Researchers from Harvard Medical School, Massachusetts Eye and Ear Infirmary (MEEI) and Massachusetts Institute of Technology (MIT) have designed a proto-type system-on-chip (SoC) that could provide an alternative to cochlear implants.

The researchers will present their findings on 11 February 2014 at the IEEE International Solid State Circuits Conference in San Francisco.

The new, low-power signal-processing chip requires no external hardware and it could be wirelessly recharged once daily from an implantable battery.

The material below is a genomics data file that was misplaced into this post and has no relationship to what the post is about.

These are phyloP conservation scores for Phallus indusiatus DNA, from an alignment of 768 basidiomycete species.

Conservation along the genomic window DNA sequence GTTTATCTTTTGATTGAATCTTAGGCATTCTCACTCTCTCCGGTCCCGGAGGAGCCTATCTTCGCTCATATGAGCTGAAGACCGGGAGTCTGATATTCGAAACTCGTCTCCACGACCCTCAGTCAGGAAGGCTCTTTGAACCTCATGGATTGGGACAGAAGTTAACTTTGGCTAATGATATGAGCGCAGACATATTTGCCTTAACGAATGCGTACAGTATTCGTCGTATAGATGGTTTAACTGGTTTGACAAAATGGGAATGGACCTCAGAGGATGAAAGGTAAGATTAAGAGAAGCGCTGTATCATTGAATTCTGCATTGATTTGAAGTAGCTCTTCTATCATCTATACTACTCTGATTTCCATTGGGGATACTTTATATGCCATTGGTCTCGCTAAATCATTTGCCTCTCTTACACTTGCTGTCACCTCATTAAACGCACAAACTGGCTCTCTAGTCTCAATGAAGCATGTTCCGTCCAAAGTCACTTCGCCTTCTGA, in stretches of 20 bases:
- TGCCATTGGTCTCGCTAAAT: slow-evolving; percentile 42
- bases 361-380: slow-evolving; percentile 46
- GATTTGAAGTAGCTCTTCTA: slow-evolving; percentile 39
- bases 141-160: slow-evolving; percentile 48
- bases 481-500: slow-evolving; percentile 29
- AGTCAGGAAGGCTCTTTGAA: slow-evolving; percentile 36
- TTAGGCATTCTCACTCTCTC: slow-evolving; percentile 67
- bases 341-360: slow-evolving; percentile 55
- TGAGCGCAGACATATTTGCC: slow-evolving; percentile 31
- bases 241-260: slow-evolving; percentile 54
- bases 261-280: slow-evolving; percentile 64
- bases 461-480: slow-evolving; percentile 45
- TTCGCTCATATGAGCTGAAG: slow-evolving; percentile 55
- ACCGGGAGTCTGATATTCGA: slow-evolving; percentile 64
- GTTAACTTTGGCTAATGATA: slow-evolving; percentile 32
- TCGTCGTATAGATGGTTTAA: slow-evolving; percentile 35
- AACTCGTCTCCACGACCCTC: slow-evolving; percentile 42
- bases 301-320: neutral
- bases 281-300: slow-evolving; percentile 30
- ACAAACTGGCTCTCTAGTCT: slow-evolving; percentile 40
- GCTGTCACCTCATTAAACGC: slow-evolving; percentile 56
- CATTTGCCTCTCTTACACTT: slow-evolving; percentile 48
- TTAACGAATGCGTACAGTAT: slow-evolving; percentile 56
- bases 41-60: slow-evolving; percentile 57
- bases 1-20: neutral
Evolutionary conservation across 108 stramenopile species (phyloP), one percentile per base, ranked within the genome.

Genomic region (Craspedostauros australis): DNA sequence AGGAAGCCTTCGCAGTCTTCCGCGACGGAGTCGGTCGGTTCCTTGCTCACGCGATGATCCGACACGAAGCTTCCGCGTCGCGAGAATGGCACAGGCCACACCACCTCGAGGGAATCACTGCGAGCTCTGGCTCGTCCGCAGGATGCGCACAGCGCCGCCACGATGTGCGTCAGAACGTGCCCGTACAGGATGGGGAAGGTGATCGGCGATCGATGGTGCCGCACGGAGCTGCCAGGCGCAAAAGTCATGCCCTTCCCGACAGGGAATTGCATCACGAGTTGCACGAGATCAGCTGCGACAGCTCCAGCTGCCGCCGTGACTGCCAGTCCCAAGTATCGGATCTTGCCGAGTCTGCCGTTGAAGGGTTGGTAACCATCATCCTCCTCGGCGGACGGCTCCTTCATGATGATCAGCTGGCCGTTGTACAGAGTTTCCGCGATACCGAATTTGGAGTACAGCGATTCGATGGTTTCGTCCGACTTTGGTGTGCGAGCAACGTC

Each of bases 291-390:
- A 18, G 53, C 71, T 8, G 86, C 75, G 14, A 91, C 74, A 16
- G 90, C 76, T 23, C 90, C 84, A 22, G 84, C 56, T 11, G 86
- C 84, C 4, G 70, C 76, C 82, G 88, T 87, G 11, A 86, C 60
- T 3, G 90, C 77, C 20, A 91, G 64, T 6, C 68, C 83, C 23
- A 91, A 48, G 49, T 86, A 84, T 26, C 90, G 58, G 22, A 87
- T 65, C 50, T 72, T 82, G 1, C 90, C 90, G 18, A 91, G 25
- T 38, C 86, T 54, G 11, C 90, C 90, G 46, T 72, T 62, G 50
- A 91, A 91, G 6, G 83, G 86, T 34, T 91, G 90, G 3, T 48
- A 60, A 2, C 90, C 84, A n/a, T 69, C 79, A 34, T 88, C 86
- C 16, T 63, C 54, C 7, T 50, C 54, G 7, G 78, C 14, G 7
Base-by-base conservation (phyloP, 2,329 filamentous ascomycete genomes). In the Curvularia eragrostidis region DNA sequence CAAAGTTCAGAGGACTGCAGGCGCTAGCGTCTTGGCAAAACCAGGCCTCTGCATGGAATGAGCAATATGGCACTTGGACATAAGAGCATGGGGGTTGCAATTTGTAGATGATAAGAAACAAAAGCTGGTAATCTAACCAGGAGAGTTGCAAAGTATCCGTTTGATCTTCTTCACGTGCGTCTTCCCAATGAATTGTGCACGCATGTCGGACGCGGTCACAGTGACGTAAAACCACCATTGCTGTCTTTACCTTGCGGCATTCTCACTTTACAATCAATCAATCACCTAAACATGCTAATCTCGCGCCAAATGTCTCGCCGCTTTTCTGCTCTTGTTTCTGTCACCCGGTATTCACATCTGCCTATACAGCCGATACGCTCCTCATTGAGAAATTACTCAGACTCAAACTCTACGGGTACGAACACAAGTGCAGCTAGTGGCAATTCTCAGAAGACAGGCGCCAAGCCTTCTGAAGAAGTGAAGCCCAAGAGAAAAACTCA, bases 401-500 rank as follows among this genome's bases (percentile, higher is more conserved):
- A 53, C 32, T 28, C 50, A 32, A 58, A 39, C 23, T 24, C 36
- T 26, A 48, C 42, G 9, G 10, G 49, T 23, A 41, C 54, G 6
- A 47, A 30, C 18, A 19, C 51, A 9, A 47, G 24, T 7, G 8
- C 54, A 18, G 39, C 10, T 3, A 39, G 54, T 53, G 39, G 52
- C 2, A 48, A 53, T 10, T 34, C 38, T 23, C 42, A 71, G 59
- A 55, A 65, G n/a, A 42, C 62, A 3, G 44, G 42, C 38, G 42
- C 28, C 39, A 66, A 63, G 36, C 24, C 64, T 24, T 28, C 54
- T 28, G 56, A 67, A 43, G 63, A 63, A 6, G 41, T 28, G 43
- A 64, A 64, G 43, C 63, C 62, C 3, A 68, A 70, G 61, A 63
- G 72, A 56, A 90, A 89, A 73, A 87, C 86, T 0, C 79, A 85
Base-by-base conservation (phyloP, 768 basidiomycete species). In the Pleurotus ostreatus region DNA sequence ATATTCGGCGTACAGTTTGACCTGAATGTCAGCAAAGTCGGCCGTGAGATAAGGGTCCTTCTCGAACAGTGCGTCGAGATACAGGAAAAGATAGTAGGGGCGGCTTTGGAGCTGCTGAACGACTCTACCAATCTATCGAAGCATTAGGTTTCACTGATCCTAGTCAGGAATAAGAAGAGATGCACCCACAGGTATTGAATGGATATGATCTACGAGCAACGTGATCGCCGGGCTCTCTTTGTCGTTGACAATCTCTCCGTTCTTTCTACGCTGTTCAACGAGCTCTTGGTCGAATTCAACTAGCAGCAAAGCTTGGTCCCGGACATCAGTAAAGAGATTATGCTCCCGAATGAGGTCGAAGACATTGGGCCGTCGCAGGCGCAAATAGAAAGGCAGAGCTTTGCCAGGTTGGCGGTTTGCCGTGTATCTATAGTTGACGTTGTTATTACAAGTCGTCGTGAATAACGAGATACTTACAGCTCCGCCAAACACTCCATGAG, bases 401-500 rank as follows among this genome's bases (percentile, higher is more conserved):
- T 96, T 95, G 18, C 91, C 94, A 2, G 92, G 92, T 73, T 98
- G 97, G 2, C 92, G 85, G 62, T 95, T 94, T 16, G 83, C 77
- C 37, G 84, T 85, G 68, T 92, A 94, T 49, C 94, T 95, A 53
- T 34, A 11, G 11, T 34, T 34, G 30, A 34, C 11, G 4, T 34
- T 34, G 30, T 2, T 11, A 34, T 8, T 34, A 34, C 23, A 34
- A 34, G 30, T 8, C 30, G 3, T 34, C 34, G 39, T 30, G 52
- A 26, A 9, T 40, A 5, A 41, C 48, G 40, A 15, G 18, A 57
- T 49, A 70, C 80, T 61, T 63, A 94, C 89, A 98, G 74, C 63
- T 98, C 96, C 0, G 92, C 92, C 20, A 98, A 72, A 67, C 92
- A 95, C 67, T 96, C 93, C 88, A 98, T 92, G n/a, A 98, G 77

The aesthetic aspect of an invisible cochlear implant eliminates the difficulties raised in some individuals with social stigma and limited use in the shower or during water sports.

The device depends on a sound sensor located in the middle ear so that the user can benefit from directional cues provided by the auricle and ear canal.

Massachusetts Eye and Ear otologist Dr Konstantina Stankovic, who co-led the study with Dr Anantha Chandrakasan, MIT head of Electrical Engineering and Computer Science said the conventional cochlear implants detect sound by a microphone located outside of the ear so that important directional cues are lost.

"Our long-term goal is to develop a fully implantable cochlear implant. To facilitate that development, we have developed the SoC and tested it in ears of human cadavers," Dr Stankovic added.